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When evaluating the influence and quality of your website, sometimes it helps to take a step back and prioritize the site’s fundamental needs from the ground up.
Often times we get so entangled in optimization tactics that we don’t realize that the most vital elements of our websites can be what’s hindering its performance.
Before you start investing a lot of time and energy into improving advanced characteristics of the website, it’s important to ensure the most basic needs are met.
Mapping web optimization priorities in an anthropomorphic manner can help to understand the best way to prioritize website improvements.
While there are various website maturity and conversion rate models, a helpful way to think about website optimization is through personification.
Enter Maslow’s Hierarchy of Needs, the most well known assessment of human motivation. The motivation theory suggests five separate levels of basic human needs that must be satisfied in sequential order to ultimately reach self-actualization.
Let’s take a look at how this theory holds up when applied to websites.
First need: infrastructure
Like the human body, a website has fundamental needs in order for it to survive and function properly.
Hosting Priority. While the cloud continues to present risks, there are too many examples of major website outages to list in this short post, it remains to be a top option for hosting. However, it’s essential to research and determine the best fit for your website’s needs and if it might be time to switch.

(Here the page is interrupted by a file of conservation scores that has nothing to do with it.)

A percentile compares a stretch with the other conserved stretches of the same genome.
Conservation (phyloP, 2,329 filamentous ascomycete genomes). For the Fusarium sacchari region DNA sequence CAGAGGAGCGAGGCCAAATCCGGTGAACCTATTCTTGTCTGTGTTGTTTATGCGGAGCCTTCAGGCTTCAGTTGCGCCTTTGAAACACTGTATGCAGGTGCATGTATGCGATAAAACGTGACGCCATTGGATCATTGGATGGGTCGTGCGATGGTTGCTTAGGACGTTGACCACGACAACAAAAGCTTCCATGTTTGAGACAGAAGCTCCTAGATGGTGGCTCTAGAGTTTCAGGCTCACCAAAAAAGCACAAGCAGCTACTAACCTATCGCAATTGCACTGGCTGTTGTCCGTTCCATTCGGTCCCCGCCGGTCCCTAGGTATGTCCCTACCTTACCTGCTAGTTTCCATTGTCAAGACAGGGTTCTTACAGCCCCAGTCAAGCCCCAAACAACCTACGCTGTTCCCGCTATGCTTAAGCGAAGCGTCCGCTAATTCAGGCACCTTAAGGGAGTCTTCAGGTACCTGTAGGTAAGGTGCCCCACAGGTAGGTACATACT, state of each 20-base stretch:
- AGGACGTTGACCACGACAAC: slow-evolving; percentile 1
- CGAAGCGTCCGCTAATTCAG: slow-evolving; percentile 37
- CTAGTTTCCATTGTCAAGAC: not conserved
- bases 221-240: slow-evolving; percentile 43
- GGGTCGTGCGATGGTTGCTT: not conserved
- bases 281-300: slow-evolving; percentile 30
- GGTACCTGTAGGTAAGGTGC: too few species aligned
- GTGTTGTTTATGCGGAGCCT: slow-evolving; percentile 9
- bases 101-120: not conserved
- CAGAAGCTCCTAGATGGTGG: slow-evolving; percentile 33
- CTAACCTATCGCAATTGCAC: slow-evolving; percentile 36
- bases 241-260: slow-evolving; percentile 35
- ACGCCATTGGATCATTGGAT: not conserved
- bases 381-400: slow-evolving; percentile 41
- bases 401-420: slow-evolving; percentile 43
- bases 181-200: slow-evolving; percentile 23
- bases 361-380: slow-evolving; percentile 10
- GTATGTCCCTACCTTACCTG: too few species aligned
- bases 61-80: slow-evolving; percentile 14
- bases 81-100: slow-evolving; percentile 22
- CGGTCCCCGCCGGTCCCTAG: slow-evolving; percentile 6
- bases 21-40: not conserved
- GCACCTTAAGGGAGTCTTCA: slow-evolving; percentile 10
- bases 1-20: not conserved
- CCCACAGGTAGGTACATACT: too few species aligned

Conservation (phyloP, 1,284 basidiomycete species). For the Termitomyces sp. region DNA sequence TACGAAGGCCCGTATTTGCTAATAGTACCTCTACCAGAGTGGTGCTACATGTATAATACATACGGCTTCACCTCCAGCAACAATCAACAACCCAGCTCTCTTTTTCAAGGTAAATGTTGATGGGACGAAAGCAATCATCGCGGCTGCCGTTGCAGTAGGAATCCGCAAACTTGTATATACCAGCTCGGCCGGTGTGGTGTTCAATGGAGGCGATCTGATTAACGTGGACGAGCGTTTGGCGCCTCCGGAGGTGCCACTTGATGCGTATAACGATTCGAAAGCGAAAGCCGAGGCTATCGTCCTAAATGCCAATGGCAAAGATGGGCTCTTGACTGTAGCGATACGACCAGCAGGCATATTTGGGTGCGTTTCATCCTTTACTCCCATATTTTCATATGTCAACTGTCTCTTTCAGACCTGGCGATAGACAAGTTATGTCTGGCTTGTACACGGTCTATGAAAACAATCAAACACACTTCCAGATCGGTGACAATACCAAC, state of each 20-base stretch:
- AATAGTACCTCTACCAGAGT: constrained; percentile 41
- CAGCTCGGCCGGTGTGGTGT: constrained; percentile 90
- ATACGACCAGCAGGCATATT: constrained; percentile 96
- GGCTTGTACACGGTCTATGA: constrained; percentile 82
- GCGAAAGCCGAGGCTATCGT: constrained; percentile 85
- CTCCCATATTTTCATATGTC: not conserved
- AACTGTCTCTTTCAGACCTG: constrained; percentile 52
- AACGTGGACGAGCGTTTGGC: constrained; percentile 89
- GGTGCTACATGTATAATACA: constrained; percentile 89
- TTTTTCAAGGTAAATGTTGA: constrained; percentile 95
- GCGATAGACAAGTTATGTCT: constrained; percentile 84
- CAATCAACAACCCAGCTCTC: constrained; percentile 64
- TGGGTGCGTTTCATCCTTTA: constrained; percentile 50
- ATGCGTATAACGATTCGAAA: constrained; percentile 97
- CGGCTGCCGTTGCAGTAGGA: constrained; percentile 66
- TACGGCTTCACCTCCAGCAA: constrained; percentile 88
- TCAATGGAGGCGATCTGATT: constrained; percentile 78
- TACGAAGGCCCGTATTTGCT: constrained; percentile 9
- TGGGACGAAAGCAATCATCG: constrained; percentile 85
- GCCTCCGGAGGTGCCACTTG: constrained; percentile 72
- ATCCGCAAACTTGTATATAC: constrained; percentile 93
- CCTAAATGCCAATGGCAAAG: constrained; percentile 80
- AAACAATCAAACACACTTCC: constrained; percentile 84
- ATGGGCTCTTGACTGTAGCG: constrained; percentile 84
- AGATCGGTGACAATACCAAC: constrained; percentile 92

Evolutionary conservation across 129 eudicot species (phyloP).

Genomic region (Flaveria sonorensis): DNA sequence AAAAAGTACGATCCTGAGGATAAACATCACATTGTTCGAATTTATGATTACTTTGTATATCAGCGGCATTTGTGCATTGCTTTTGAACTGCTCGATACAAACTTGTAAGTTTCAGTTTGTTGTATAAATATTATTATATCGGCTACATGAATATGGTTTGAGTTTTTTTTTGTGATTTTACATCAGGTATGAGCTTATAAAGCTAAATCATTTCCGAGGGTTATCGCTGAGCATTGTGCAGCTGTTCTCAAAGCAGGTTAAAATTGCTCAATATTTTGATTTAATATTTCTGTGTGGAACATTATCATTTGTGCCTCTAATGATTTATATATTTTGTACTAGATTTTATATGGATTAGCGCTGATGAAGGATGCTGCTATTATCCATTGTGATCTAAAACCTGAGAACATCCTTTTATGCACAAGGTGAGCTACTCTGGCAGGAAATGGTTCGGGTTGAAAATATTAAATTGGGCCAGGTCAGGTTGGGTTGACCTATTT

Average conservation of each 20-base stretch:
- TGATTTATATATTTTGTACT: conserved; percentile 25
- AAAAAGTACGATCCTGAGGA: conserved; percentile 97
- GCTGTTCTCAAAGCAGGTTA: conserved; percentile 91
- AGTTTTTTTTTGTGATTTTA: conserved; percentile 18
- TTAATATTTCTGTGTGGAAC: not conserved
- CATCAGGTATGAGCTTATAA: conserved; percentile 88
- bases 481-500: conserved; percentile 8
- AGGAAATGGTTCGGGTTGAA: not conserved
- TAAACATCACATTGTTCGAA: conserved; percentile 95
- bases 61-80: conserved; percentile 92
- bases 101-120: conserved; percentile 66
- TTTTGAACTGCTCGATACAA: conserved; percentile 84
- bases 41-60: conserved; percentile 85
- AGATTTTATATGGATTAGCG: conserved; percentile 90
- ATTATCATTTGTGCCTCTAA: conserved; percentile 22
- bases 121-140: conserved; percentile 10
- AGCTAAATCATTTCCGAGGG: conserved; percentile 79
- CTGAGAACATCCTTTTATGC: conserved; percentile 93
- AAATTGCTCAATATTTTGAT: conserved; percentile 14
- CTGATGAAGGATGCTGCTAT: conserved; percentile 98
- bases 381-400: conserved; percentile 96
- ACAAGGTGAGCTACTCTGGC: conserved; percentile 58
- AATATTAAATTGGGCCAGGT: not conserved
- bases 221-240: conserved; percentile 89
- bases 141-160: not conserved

Programming Language. A switch from one hosting platform to another could present significant challenges because of the programming language the website was originally written in.
It’s important to select a developer, and therefore a programming language, that best suits your company’s long-term needs. It’s a strategic decision often viewed technically, but has long-term business implications.
Second need: safety and stability
Like Maslow’s theory for human motivation, once we have our physical needs met, we must then have safety and stability. A website should be viewed no differently.
Safe and secure. Security is frequently an afterthought once a fully robust website is up and running. More than $130bn in corporate losses in 2011 were due to data breaches, according to the Ponemon Institute. If your site has yet to have safeguards in place, then there is no point in implementing more advanced website tactics.
Calculating load times. One value step in this process is testing how long a website takes to load, which can be done using a simple resource like Pingdom Tools. The site will need reworking if it takes longer than 10 seconds. It may be that you need to reconsider the site’s hosting provider (you get what you pay for) and/or the site architecture.
Usability test. Visitors have preexisting notions of how certain elements on your website should function and your website should align with these intuitions. To test the usability, first map the most important interactions your users will have with your site then run it through a sample audience. The Five Second Test is a free tool to run simple user tests to ensure your website is properly understood and navigated accordingly.
Task test. Beyond the navigation, Usability Hub is a tool that allows you to ask users to perform certain tasks to test how they use your site.
Third need: being found